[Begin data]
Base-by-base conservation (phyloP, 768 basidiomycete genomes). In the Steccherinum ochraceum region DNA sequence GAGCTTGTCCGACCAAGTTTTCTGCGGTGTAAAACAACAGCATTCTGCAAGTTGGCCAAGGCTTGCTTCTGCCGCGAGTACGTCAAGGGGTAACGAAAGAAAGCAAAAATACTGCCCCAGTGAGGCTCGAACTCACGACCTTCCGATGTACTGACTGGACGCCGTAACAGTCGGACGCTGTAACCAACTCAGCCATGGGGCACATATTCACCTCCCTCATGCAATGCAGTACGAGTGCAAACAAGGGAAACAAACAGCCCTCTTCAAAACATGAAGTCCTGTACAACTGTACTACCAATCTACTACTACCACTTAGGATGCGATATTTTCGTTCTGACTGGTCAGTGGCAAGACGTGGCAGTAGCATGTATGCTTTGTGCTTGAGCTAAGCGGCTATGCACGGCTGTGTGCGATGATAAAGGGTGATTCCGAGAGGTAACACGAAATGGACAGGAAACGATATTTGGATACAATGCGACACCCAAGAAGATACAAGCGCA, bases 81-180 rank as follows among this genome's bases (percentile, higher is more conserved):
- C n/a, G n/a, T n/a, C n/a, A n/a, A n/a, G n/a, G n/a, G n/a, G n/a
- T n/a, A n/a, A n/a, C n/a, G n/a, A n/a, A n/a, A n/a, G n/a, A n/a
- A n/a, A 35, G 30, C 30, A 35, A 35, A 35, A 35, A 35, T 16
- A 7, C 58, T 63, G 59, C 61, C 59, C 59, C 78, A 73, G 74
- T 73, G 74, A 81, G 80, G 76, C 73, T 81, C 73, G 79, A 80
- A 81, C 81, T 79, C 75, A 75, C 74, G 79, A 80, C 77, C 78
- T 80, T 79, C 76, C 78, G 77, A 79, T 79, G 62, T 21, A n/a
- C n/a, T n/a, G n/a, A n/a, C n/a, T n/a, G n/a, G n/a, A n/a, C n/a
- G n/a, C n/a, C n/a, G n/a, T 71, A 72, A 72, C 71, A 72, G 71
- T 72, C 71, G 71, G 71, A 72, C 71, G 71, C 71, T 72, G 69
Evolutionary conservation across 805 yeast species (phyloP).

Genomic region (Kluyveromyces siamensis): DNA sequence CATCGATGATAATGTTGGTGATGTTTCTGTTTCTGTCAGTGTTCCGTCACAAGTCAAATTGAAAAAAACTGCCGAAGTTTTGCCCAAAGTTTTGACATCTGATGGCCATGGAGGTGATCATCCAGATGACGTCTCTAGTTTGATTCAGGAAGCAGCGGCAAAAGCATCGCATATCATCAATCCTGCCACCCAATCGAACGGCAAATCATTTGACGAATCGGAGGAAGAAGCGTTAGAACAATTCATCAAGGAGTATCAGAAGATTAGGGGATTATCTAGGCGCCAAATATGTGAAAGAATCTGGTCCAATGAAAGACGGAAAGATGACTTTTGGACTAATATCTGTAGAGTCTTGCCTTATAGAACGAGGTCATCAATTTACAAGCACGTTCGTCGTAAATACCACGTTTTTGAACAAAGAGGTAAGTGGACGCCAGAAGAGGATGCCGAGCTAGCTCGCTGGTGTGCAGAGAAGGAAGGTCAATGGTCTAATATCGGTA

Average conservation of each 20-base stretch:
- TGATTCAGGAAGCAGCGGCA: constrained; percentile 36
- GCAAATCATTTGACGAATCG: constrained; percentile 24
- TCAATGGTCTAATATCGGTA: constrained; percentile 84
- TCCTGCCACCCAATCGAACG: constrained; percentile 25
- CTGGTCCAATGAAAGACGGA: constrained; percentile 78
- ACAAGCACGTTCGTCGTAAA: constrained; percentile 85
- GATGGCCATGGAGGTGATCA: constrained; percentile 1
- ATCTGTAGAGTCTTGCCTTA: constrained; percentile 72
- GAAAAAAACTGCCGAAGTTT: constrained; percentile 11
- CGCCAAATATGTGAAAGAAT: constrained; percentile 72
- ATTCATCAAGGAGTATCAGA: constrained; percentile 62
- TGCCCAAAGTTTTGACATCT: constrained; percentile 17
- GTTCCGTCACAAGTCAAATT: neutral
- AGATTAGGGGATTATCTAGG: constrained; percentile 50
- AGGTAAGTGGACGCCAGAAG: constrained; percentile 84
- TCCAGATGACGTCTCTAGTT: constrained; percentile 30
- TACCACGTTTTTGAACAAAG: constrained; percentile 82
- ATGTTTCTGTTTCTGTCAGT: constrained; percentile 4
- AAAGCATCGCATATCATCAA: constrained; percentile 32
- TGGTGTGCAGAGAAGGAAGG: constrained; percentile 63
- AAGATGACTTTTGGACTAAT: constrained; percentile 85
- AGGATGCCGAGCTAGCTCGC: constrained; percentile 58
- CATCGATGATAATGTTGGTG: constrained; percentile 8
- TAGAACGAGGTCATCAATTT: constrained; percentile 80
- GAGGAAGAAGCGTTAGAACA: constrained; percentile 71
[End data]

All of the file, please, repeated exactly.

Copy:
Base-by-base conservation (phyloP, 768 basidiomycete genomes). In the Steccherinum ochraceum region DNA sequence GAGCTTGTCCGACCAAGTTTTCTGCGGTGTAAAACAACAGCATTCTGCAAGTTGGCCAAGGCTTGCTTCTGCCGCGAGTACGTCAAGGGGTAACGAAAGAAAGCAAAAATACTGCCCCAGTGAGGCTCGAACTCACGACCTTCCGATGTACTGACTGGACGCCGTAACAGTCGGACGCTGTAACCAACTCAGCCATGGGGCACATATTCACCTCCCTCATGCAATGCAGTACGAGTGCAAACAAGGGAAACAAACAGCCCTCTTCAAAACATGAAGTCCTGTACAACTGTACTACCAATCTACTACTACCACTTAGGATGCGATATTTTCGTTCTGACTGGTCAGTGGCAAGACGTGGCAGTAGCATGTATGCTTTGTGCTTGAGCTAAGCGGCTATGCACGGCTGTGTGCGATGATAAAGGGTGATTCCGAGAGGTAACACGAAATGGACAGGAAACGATATTTGGATACAATGCGACACCCAAGAAGATACAAGCGCA, bases 81-180 rank as follows among this genome's bases (percentile, higher is more conserved):
- C n/a, G n/a, T n/a, C n/a, A n/a, A n/a, G n/a, G n/a, G n/a, G n/a
- T n/a, A n/a, A n/a, C n/a, G n/a, A n/a, A n/a, A n/a, G n/a, A n/a
- A n/a, A 35, G 30, C 30, A 35, A 35, A 35, A 35, A 35, T 16
- A 7, C 58, T 63, G 59, C 61, C 59, C 59, C 78, A 73, G 74
- T 73, G 74, A 81, G 80, G 76, C 73, T 81, C 73, G 79, A 80
- A 81, C 81, T 79, C 75, A 75, C 74, G 79, A 80, C 77, C 78
- T 80, T 79, C 76, C 78, G 77, A 79, T 79, G 62, T 21, A n/a
- C n/a, T n/a, G n/a, A n/a, C n/a, T n/a, G n/a, G n/a, A n/a, C n/a
- G n/a, C n/a, C n/a, G n/a, T 71, A 72, A 72, C 71, A 72, G 71
- T 72, C 71, G 71, G 71, A 72, C 71, G 71, C 71, T 72, G 69
Evolutionary conservation across 805 yeast species (phyloP).

Genomic region (Kluyveromyces siamensis): DNA sequence CATCGATGATAATGTTGGTGATGTTTCTGTTTCTGTCAGTGTTCCGTCACAAGTCAAATTGAAAAAAACTGCCGAAGTTTTGCCCAAAGTTTTGACATCTGATGGCCATGGAGGTGATCATCCAGATGACGTCTCTAGTTTGATTCAGGAAGCAGCGGCAAAAGCATCGCATATCATCAATCCTGCCACCCAATCGAACGGCAAATCATTTGACGAATCGGAGGAAGAAGCGTTAGAACAATTCATCAAGGAGTATCAGAAGATTAGGGGATTATCTAGGCGCCAAATATGTGAAAGAATCTGGTCCAATGAAAGACGGAAAGATGACTTTTGGACTAATATCTGTAGAGTCTTGCCTTATAGAACGAGGTCATCAATTTACAAGCACGTTCGTCGTAAATACCACGTTTTTGAACAAAGAGGTAAGTGGACGCCAGAAGAGGATGCCGAGCTAGCTCGCTGGTGTGCAGAGAAGGAAGGTCAATGGTCTAATATCGGTA

Average conservation of each 20-base stretch:
- TGATTCAGGAAGCAGCGGCA: constrained; percentile 36
- GCAAATCATTTGACGAATCG: constrained; percentile 24
- TCAATGGTCTAATATCGGTA: constrained; percentile 84
- TCCTGCCACCCAATCGAACG: constrained; percentile 25
- CTGGTCCAATGAAAGACGGA: constrained; percentile 78
- ACAAGCACGTTCGTCGTAAA: constrained; percentile 85
- GATGGCCATGGAGGTGATCA: constrained; percentile 1
- ATCTGTAGAGTCTTGCCTTA: constrained; percentile 72
- GAAAAAAACTGCCGAAGTTT: constrained; percentile 11
- CGCCAAATATGTGAAAGAAT: constrained; percentile 72
- ATTCATCAAGGAGTATCAGA: constrained; percentile 62
- TGCCCAAAGTTTTGACATCT: constrained; percentile 17
- GTTCCGTCACAAGTCAAATT: neutral
- AGATTAGGGGATTATCTAGG: constrained; percentile 50
- AGGTAAGTGGACGCCAGAAG: constrained; percentile 84
- TCCAGATGACGTCTCTAGTT: constrained; percentile 30
- TACCACGTTTTTGAACAAAG: constrained; percentile 82
- ATGTTTCTGTTTCTGTCAGT: constrained; percentile 4
- AAAGCATCGCATATCATCAA: constrained; percentile 32
- TGGTGTGCAGAGAAGGAAGG: constrained; percentile 63
- AAGATGACTTTTGGACTAAT: constrained; percentile 85
- AGGATGCCGAGCTAGCTCGC: constrained; percentile 58
- CATCGATGATAATGTTGGTG: constrained; percentile 8
- TAGAACGAGGTCATCAATTT: constrained; percentile 80
- GAGGAAGAAGCGTTAGAACA: constrained; percentile 71